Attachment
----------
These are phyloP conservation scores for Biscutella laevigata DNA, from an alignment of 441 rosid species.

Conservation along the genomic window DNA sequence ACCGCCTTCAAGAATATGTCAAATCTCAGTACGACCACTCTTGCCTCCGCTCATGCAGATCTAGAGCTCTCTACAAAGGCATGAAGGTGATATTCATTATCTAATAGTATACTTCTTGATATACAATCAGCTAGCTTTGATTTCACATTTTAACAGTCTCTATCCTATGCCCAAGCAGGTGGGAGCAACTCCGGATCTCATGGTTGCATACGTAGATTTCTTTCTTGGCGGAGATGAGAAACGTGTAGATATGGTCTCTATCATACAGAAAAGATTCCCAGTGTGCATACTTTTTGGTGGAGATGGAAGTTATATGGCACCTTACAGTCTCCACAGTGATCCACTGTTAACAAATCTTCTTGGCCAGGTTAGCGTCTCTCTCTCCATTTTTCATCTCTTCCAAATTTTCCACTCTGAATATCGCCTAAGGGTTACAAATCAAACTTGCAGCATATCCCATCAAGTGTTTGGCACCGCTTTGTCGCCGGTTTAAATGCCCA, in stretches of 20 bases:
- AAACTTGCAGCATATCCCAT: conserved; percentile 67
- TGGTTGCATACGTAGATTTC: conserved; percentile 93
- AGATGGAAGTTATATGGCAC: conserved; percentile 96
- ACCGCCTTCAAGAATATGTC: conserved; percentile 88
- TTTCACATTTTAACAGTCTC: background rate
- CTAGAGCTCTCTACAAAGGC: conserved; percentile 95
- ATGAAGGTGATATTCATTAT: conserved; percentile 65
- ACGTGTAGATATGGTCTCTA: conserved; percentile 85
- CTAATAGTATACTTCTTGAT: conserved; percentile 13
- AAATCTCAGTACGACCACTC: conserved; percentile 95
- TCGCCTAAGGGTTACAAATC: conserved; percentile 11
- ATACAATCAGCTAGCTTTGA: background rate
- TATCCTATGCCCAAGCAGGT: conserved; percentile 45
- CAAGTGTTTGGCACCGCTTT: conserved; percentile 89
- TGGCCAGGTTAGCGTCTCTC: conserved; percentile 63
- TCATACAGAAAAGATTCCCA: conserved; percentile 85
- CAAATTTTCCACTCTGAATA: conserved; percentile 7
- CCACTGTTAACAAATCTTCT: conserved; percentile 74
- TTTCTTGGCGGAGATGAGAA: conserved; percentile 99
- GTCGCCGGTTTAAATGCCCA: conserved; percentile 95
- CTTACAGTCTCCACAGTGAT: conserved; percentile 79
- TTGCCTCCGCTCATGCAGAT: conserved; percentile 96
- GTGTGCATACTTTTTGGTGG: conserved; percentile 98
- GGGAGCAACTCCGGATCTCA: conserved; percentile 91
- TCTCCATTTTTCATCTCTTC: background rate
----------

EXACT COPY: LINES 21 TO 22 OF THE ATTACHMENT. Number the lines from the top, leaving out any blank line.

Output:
- TTTCTTGGCGGAGATGAGAA: conserved; percentile 99
- GTCGCCGGTTTAAATGCCCA: conserved; percentile 95